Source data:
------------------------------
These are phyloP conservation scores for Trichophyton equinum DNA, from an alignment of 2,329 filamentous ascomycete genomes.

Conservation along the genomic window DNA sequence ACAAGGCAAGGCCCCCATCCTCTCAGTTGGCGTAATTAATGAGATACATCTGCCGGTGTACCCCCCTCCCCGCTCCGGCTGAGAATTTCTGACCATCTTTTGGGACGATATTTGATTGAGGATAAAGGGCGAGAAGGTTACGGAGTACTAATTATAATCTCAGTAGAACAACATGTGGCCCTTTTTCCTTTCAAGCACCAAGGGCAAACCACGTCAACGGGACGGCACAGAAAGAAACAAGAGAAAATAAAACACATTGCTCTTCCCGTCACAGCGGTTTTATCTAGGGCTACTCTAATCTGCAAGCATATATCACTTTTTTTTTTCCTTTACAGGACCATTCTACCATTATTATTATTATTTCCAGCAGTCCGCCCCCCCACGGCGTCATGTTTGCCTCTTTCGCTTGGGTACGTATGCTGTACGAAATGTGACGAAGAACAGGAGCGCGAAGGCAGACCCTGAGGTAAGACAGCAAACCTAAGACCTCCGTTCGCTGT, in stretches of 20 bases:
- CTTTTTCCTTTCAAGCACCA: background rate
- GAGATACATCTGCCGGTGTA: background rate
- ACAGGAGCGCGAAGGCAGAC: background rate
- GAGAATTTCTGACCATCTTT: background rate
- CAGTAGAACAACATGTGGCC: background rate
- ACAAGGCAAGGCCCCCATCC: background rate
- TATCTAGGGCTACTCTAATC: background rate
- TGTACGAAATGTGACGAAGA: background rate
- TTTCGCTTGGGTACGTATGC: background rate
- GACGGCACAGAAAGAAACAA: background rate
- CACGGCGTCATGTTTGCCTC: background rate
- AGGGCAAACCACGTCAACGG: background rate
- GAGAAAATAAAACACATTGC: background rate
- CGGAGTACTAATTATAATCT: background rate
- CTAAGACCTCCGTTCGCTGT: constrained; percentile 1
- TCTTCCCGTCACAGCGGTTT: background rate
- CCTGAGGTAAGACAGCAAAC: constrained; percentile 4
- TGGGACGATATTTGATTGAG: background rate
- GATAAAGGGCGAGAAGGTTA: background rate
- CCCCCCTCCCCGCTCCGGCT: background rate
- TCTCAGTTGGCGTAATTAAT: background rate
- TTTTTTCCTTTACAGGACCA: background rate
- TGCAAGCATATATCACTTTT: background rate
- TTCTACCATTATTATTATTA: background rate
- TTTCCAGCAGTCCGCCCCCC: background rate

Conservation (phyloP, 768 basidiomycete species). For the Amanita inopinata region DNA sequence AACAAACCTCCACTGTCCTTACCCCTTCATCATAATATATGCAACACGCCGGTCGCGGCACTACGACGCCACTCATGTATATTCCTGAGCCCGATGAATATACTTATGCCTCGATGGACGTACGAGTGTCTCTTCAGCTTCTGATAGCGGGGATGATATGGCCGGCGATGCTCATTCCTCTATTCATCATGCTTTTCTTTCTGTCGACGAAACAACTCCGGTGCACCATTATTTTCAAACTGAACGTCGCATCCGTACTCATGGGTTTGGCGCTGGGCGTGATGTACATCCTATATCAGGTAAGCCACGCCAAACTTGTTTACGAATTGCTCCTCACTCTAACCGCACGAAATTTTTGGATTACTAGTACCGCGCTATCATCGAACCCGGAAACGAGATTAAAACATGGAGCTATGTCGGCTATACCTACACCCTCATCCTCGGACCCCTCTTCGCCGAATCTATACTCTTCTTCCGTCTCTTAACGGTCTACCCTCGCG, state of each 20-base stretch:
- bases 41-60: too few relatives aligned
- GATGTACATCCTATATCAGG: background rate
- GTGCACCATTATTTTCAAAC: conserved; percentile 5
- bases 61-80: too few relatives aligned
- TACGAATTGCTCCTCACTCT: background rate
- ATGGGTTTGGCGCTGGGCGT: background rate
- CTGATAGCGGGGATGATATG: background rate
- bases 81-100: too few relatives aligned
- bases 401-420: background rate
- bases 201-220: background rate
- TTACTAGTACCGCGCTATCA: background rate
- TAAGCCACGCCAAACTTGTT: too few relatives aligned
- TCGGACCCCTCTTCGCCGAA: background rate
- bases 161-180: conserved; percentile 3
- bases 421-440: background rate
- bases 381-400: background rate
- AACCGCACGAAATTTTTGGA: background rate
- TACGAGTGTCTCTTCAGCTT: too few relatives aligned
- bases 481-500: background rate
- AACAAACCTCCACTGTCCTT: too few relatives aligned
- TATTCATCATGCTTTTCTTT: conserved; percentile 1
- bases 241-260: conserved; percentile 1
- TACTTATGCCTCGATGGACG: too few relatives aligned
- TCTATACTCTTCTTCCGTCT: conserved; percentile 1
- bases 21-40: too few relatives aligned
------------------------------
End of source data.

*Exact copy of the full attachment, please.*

These are phyloP conservation scores for Trichophyton equinum DNA, from an alignment of 2,329 filamentous ascomycete genomes.

Conservation along the genomic window DNA sequence ACAAGGCAAGGCCCCCATCCTCTCAGTTGGCGTAATTAATGAGATACATCTGCCGGTGTACCCCCCTCCCCGCTCCGGCTGAGAATTTCTGACCATCTTTTGGGACGATATTTGATTGAGGATAAAGGGCGAGAAGGTTACGGAGTACTAATTATAATCTCAGTAGAACAACATGTGGCCCTTTTTCCTTTCAAGCACCAAGGGCAAACCACGTCAACGGGACGGCACAGAAAGAAACAAGAGAAAATAAAACACATTGCTCTTCCCGTCACAGCGGTTTTATCTAGGGCTACTCTAATCTGCAAGCATATATCACTTTTTTTTTTCCTTTACAGGACCATTCTACCATTATTATTATTATTTCCAGCAGTCCGCCCCCCCACGGCGTCATGTTTGCCTCTTTCGCTTGGGTACGTATGCTGTACGAAATGTGACGAAGAACAGGAGCGCGAAGGCAGACCCTGAGGTAAGACAGCAAACCTAAGACCTCCGTTCGCTGT, in stretches of 20 bases:
- CTTTTTCCTTTCAAGCACCA: background rate
- GAGATACATCTGCCGGTGTA: background rate
- ACAGGAGCGCGAAGGCAGAC: background rate
- GAGAATTTCTGACCATCTTT: background rate
- CAGTAGAACAACATGTGGCC: background rate
- ACAAGGCAAGGCCCCCATCC: background rate
- TATCTAGGGCTACTCTAATC: background rate
- TGTACGAAATGTGACGAAGA: background rate
- TTTCGCTTGGGTACGTATGC: background rate
- GACGGCACAGAAAGAAACAA: background rate
- CACGGCGTCATGTTTGCCTC: background rate
- AGGGCAAACCACGTCAACGG: background rate
- GAGAAAATAAAACACATTGC: background rate
- CGGAGTACTAATTATAATCT: background rate
- CTAAGACCTCCGTTCGCTGT: constrained; percentile 1
- TCTTCCCGTCACAGCGGTTT: background rate
- CCTGAGGTAAGACAGCAAAC: constrained; percentile 4
- TGGGACGATATTTGATTGAG: background rate
- GATAAAGGGCGAGAAGGTTA: background rate
- CCCCCCTCCCCGCTCCGGCT: background rate
- TCTCAGTTGGCGTAATTAAT: background rate
- TTTTTTCCTTTACAGGACCA: background rate
- TGCAAGCATATATCACTTTT: background rate
- TTCTACCATTATTATTATTA: background rate
- TTTCCAGCAGTCCGCCCCCC: background rate

Conservation (phyloP, 768 basidiomycete species). For the Amanita inopinata region DNA sequence AACAAACCTCCACTGTCCTTACCCCTTCATCATAATATATGCAACACGCCGGTCGCGGCACTACGACGCCACTCATGTATATTCCTGAGCCCGATGAATATACTTATGCCTCGATGGACGTACGAGTGTCTCTTCAGCTTCTGATAGCGGGGATGATATGGCCGGCGATGCTCATTCCTCTATTCATCATGCTTTTCTTTCTGTCGACGAAACAACTCCGGTGCACCATTATTTTCAAACTGAACGTCGCATCCGTACTCATGGGTTTGGCGCTGGGCGTGATGTACATCCTATATCAGGTAAGCCACGCCAAACTTGTTTACGAATTGCTCCTCACTCTAACCGCACGAAATTTTTGGATTACTAGTACCGCGCTATCATCGAACCCGGAAACGAGATTAAAACATGGAGCTATGTCGGCTATACCTACACCCTCATCCTCGGACCCCTCTTCGCCGAATCTATACTCTTCTTCCGTCTCTTAACGGTCTACCCTCGCG, state of each 20-base stretch:
- bases 41-60: too few relatives aligned
- GATGTACATCCTATATCAGG: background rate
- GTGCACCATTATTTTCAAAC: conserved; percentile 5
- bases 61-80: too few relatives aligned
- TACGAATTGCTCCTCACTCT: background rate
- ATGGGTTTGGCGCTGGGCGT: background rate
- CTGATAGCGGGGATGATATG: background rate
- bases 81-100: too few relatives aligned
- bases 401-420: background rate
- bases 201-220: background rate
- TTACTAGTACCGCGCTATCA: background rate
- TAAGCCACGCCAAACTTGTT: too few relatives aligned
- TCGGACCCCTCTTCGCCGAA: background rate
- bases 161-180: conserved; percentile 3
- bases 421-440: background rate
- bases 381-400: background rate
- AACCGCACGAAATTTTTGGA: background rate
- TACGAGTGTCTCTTCAGCTT: too few relatives aligned
- bases 481-500: background rate
- AACAAACCTCCACTGTCCTT: too few relatives aligned
- TATTCATCATGCTTTTCTTT: conserved; percentile 1
- bases 241-260: conserved; percentile 1
- TACTTATGCCTCGATGGACG: too few relatives aligned
- TCTATACTCTTCTTCCGTCT: conserved; percentile 1
- bases 21-40: too few relatives aligned